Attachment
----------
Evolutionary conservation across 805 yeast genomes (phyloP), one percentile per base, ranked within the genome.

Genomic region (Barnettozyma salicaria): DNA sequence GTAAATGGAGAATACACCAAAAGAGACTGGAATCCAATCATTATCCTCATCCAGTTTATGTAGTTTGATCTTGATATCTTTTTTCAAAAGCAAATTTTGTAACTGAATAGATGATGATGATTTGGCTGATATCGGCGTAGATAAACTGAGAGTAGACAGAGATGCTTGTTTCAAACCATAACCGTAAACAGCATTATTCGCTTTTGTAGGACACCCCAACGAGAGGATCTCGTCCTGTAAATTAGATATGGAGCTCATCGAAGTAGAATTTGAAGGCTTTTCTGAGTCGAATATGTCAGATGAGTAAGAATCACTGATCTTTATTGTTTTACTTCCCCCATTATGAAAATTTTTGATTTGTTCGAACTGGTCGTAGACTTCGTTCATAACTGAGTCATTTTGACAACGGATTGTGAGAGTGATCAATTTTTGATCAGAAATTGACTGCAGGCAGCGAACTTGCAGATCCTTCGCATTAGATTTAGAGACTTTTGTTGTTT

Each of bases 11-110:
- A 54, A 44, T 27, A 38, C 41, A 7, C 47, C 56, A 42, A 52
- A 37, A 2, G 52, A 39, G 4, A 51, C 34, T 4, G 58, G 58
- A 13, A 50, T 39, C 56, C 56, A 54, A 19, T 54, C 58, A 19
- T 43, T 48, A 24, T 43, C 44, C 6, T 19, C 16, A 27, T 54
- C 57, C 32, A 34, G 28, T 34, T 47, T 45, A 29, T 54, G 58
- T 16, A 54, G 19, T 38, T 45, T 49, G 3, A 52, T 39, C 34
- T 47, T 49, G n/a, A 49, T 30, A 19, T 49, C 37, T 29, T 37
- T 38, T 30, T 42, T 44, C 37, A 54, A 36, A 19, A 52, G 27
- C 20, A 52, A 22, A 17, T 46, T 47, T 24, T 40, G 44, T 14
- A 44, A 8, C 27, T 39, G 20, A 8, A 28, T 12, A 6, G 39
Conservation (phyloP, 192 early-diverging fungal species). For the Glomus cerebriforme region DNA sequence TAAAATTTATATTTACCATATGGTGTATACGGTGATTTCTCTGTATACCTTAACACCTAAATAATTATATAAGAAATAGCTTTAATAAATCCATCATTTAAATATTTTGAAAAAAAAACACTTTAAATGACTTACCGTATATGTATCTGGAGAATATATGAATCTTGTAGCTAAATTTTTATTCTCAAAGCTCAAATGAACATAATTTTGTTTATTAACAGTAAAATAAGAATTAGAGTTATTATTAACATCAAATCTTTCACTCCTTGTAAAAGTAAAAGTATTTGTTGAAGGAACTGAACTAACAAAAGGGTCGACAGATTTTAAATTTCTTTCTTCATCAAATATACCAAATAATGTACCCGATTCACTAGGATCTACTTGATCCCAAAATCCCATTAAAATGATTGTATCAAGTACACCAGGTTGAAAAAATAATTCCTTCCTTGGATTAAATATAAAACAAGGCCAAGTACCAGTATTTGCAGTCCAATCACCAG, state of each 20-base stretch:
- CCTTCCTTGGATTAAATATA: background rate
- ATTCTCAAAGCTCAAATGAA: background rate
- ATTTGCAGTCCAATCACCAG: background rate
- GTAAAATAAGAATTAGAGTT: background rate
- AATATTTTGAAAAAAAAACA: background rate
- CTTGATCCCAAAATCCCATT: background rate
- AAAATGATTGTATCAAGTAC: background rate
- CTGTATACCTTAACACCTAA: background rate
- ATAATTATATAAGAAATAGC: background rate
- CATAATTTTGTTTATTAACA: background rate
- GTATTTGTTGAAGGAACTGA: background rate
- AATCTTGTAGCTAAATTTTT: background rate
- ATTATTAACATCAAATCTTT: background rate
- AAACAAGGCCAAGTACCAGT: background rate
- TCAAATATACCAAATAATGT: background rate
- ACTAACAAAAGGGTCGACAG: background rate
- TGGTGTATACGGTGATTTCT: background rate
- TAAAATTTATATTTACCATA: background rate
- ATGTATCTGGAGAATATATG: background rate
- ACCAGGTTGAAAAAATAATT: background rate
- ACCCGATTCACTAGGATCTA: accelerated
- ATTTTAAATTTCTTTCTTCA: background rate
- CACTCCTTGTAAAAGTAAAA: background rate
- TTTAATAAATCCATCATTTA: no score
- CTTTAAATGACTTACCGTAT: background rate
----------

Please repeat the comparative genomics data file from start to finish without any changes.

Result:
Evolutionary conservation across 805 yeast genomes (phyloP), one percentile per base, ranked within the genome.

Genomic region (Barnettozyma salicaria): DNA sequence GTAAATGGAGAATACACCAAAAGAGACTGGAATCCAATCATTATCCTCATCCAGTTTATGTAGTTTGATCTTGATATCTTTTTTCAAAAGCAAATTTTGTAACTGAATAGATGATGATGATTTGGCTGATATCGGCGTAGATAAACTGAGAGTAGACAGAGATGCTTGTTTCAAACCATAACCGTAAACAGCATTATTCGCTTTTGTAGGACACCCCAACGAGAGGATCTCGTCCTGTAAATTAGATATGGAGCTCATCGAAGTAGAATTTGAAGGCTTTTCTGAGTCGAATATGTCAGATGAGTAAGAATCACTGATCTTTATTGTTTTACTTCCCCCATTATGAAAATTTTTGATTTGTTCGAACTGGTCGTAGACTTCGTTCATAACTGAGTCATTTTGACAACGGATTGTGAGAGTGATCAATTTTTGATCAGAAATTGACTGCAGGCAGCGAACTTGCAGATCCTTCGCATTAGATTTAGAGACTTTTGTTGTTT

Each of bases 11-110:
- A 54, A 44, T 27, A 38, C 41, A 7, C 47, C 56, A 42, A 52
- A 37, A 2, G 52, A 39, G 4, A 51, C 34, T 4, G 58, G 58
- A 13, A 50, T 39, C 56, C 56, A 54, A 19, T 54, C 58, A 19
- T 43, T 48, A 24, T 43, C 44, C 6, T 19, C 16, A 27, T 54
- C 57, C 32, A 34, G 28, T 34, T 47, T 45, A 29, T 54, G 58
- T 16, A 54, G 19, T 38, T 45, T 49, G 3, A 52, T 39, C 34
- T 47, T 49, G n/a, A 49, T 30, A 19, T 49, C 37, T 29, T 37
- T 38, T 30, T 42, T 44, C 37, A 54, A 36, A 19, A 52, G 27
- C 20, A 52, A 22, A 17, T 46, T 47, T 24, T 40, G 44, T 14
- A 44, A 8, C 27, T 39, G 20, A 8, A 28, T 12, A 6, G 39
Conservation (phyloP, 192 early-diverging fungal species). For the Glomus cerebriforme region DNA sequence TAAAATTTATATTTACCATATGGTGTATACGGTGATTTCTCTGTATACCTTAACACCTAAATAATTATATAAGAAATAGCTTTAATAAATCCATCATTTAAATATTTTGAAAAAAAAACACTTTAAATGACTTACCGTATATGTATCTGGAGAATATATGAATCTTGTAGCTAAATTTTTATTCTCAAAGCTCAAATGAACATAATTTTGTTTATTAACAGTAAAATAAGAATTAGAGTTATTATTAACATCAAATCTTTCACTCCTTGTAAAAGTAAAAGTATTTGTTGAAGGAACTGAACTAACAAAAGGGTCGACAGATTTTAAATTTCTTTCTTCATCAAATATACCAAATAATGTACCCGATTCACTAGGATCTACTTGATCCCAAAATCCCATTAAAATGATTGTATCAAGTACACCAGGTTGAAAAAATAATTCCTTCCTTGGATTAAATATAAAACAAGGCCAAGTACCAGTATTTGCAGTCCAATCACCAG, state of each 20-base stretch:
- CCTTCCTTGGATTAAATATA: background rate
- ATTCTCAAAGCTCAAATGAA: background rate
- ATTTGCAGTCCAATCACCAG: background rate
- GTAAAATAAGAATTAGAGTT: background rate
- AATATTTTGAAAAAAAAACA: background rate
- CTTGATCCCAAAATCCCATT: background rate
- AAAATGATTGTATCAAGTAC: background rate
- CTGTATACCTTAACACCTAA: background rate
- ATAATTATATAAGAAATAGC: background rate
- CATAATTTTGTTTATTAACA: background rate
- GTATTTGTTGAAGGAACTGA: background rate
- AATCTTGTAGCTAAATTTTT: background rate
- ATTATTAACATCAAATCTTT: background rate
- AAACAAGGCCAAGTACCAGT: background rate
- TCAAATATACCAAATAATGT: background rate
- ACTAACAAAAGGGTCGACAG: background rate
- TGGTGTATACGGTGATTTCT: background rate
- TAAAATTTATATTTACCATA: background rate
- ATGTATCTGGAGAATATATG: background rate
- ACCAGGTTGAAAAAATAATT: background rate
- ACCCGATTCACTAGGATCTA: accelerated
- ATTTTAAATTTCTTTCTTCA: background rate
- CACTCCTTGTAAAAGTAAAA: background rate
- TTTAATAAATCCATCATTTA: no score
- CTTTAAATGACTTACCGTAT: background rate